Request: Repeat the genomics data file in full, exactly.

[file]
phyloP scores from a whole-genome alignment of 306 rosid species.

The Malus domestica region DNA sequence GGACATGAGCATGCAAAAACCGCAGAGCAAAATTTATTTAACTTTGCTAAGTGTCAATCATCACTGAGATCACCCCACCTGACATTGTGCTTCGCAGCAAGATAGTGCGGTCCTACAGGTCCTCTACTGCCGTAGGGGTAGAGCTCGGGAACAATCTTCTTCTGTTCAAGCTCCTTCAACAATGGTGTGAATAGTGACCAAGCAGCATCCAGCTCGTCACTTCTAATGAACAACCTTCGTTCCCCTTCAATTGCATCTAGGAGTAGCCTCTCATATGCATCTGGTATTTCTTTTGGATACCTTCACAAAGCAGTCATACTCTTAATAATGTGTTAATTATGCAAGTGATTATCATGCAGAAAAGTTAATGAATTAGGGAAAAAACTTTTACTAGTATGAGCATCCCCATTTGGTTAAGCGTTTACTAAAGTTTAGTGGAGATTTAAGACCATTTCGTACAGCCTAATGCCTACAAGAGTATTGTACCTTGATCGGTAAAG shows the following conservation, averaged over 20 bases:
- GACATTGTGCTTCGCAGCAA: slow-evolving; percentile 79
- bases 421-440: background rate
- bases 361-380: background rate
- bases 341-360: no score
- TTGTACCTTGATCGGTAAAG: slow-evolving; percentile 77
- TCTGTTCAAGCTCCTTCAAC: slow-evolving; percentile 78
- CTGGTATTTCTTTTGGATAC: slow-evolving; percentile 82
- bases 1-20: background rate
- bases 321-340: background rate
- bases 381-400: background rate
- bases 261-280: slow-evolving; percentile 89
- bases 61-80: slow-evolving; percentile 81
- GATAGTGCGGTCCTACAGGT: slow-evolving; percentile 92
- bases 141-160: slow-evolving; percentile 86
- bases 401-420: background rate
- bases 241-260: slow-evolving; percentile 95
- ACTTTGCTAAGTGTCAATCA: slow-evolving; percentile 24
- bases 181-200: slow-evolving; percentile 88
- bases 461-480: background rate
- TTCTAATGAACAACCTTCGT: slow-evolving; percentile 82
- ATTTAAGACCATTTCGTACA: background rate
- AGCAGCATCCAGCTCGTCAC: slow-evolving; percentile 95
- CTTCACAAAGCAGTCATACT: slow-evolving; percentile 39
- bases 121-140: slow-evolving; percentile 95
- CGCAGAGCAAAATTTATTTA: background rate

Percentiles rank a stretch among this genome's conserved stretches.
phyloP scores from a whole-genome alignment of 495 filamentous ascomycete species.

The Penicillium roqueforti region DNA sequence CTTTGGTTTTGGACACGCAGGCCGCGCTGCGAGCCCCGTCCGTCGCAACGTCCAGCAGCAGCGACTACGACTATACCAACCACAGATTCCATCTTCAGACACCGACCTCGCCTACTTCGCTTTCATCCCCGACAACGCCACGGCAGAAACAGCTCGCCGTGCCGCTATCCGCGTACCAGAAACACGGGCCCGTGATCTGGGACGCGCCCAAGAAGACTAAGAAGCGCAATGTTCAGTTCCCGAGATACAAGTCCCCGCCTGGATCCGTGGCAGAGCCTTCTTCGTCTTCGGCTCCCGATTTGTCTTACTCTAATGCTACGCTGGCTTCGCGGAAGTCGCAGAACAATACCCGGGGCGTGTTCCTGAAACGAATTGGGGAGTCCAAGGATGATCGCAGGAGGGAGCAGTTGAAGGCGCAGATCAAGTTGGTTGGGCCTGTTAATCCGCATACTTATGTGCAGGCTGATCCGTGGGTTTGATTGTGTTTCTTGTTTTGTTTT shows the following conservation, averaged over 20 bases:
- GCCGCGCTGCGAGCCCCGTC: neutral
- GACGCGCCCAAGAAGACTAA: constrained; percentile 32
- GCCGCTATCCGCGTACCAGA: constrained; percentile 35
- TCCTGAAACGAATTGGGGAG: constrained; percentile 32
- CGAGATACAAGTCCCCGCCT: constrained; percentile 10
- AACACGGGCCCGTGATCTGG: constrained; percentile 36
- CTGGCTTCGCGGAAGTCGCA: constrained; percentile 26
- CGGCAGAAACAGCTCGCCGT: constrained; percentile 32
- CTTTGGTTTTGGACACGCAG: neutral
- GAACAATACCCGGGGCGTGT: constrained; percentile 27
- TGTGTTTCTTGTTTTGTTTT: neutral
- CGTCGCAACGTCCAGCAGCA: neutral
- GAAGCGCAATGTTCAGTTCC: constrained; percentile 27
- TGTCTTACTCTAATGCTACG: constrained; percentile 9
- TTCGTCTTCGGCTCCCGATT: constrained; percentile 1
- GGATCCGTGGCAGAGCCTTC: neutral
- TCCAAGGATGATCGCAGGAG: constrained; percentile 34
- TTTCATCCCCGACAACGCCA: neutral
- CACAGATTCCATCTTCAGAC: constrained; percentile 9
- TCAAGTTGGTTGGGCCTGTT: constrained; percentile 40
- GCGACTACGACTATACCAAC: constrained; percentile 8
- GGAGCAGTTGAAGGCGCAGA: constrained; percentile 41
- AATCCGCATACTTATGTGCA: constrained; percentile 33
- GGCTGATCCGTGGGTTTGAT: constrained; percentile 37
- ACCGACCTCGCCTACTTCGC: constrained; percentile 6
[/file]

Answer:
phyloP scores from a whole-genome alignment of 306 rosid species.

The Malus domestica region DNA sequence GGACATGAGCATGCAAAAACCGCAGAGCAAAATTTATTTAACTTTGCTAAGTGTCAATCATCACTGAGATCACCCCACCTGACATTGTGCTTCGCAGCAAGATAGTGCGGTCCTACAGGTCCTCTACTGCCGTAGGGGTAGAGCTCGGGAACAATCTTCTTCTGTTCAAGCTCCTTCAACAATGGTGTGAATAGTGACCAAGCAGCATCCAGCTCGTCACTTCTAATGAACAACCTTCGTTCCCCTTCAATTGCATCTAGGAGTAGCCTCTCATATGCATCTGGTATTTCTTTTGGATACCTTCACAAAGCAGTCATACTCTTAATAATGTGTTAATTATGCAAGTGATTATCATGCAGAAAAGTTAATGAATTAGGGAAAAAACTTTTACTAGTATGAGCATCCCCATTTGGTTAAGCGTTTACTAAAGTTTAGTGGAGATTTAAGACCATTTCGTACAGCCTAATGCCTACAAGAGTATTGTACCTTGATCGGTAAAG shows the following conservation, averaged over 20 bases:
- GACATTGTGCTTCGCAGCAA: slow-evolving; percentile 79
- bases 421-440: background rate
- bases 361-380: background rate
- bases 341-360: no score
- TTGTACCTTGATCGGTAAAG: slow-evolving; percentile 77
- TCTGTTCAAGCTCCTTCAAC: slow-evolving; percentile 78
- CTGGTATTTCTTTTGGATAC: slow-evolving; percentile 82
- bases 1-20: background rate
- bases 321-340: background rate
- bases 381-400: background rate
- bases 261-280: slow-evolving; percentile 89
- bases 61-80: slow-evolving; percentile 81
- GATAGTGCGGTCCTACAGGT: slow-evolving; percentile 92
- bases 141-160: slow-evolving; percentile 86
- bases 401-420: background rate
- bases 241-260: slow-evolving; percentile 95
- ACTTTGCTAAGTGTCAATCA: slow-evolving; percentile 24
- bases 181-200: slow-evolving; percentile 88
- bases 461-480: background rate
- TTCTAATGAACAACCTTCGT: slow-evolving; percentile 82
- ATTTAAGACCATTTCGTACA: background rate
- AGCAGCATCCAGCTCGTCAC: slow-evolving; percentile 95
- CTTCACAAAGCAGTCATACT: slow-evolving; percentile 39
- bases 121-140: slow-evolving; percentile 95
- CGCAGAGCAAAATTTATTTA: background rate

Percentiles rank a stretch among this genome's conserved stretches.
phyloP scores from a whole-genome alignment of 495 filamentous ascomycete species.

The Penicillium roqueforti region DNA sequence CTTTGGTTTTGGACACGCAGGCCGCGCTGCGAGCCCCGTCCGTCGCAACGTCCAGCAGCAGCGACTACGACTATACCAACCACAGATTCCATCTTCAGACACCGACCTCGCCTACTTCGCTTTCATCCCCGACAACGCCACGGCAGAAACAGCTCGCCGTGCCGCTATCCGCGTACCAGAAACACGGGCCCGTGATCTGGGACGCGCCCAAGAAGACTAAGAAGCGCAATGTTCAGTTCCCGAGATACAAGTCCCCGCCTGGATCCGTGGCAGAGCCTTCTTCGTCTTCGGCTCCCGATTTGTCTTACTCTAATGCTACGCTGGCTTCGCGGAAGTCGCAGAACAATACCCGGGGCGTGTTCCTGAAACGAATTGGGGAGTCCAAGGATGATCGCAGGAGGGAGCAGTTGAAGGCGCAGATCAAGTTGGTTGGGCCTGTTAATCCGCATACTTATGTGCAGGCTGATCCGTGGGTTTGATTGTGTTTCTTGTTTTGTTTT shows the following conservation, averaged over 20 bases:
- GCCGCGCTGCGAGCCCCGTC: neutral
- GACGCGCCCAAGAAGACTAA: constrained; percentile 32
- GCCGCTATCCGCGTACCAGA: constrained; percentile 35
- TCCTGAAACGAATTGGGGAG: constrained; percentile 32
- CGAGATACAAGTCCCCGCCT: constrained; percentile 10
- AACACGGGCCCGTGATCTGG: constrained; percentile 36
- CTGGCTTCGCGGAAGTCGCA: constrained; percentile 26
- CGGCAGAAACAGCTCGCCGT: constrained; percentile 32
- CTTTGGTTTTGGACACGCAG: neutral
- GAACAATACCCGGGGCGTGT: constrained; percentile 27
- TGTGTTTCTTGTTTTGTTTT: neutral
- CGTCGCAACGTCCAGCAGCA: neutral
- GAAGCGCAATGTTCAGTTCC: constrained; percentile 27
- TGTCTTACTCTAATGCTACG: constrained; percentile 9
- TTCGTCTTCGGCTCCCGATT: constrained; percentile 1
- GGATCCGTGGCAGAGCCTTC: neutral
- TCCAAGGATGATCGCAGGAG: constrained; percentile 34
- TTTCATCCCCGACAACGCCA: neutral
- CACAGATTCCATCTTCAGAC: constrained; percentile 9
- TCAAGTTGGTTGGGCCTGTT: constrained; percentile 40
- GCGACTACGACTATACCAAC: constrained; percentile 8
- GGAGCAGTTGAAGGCGCAGA: constrained; percentile 41
- AATCCGCATACTTATGTGCA: constrained; percentile 33
- GGCTGATCCGTGGGTTTGAT: constrained; percentile 37
- ACCGACCTCGCCTACTTCGC: constrained; percentile 6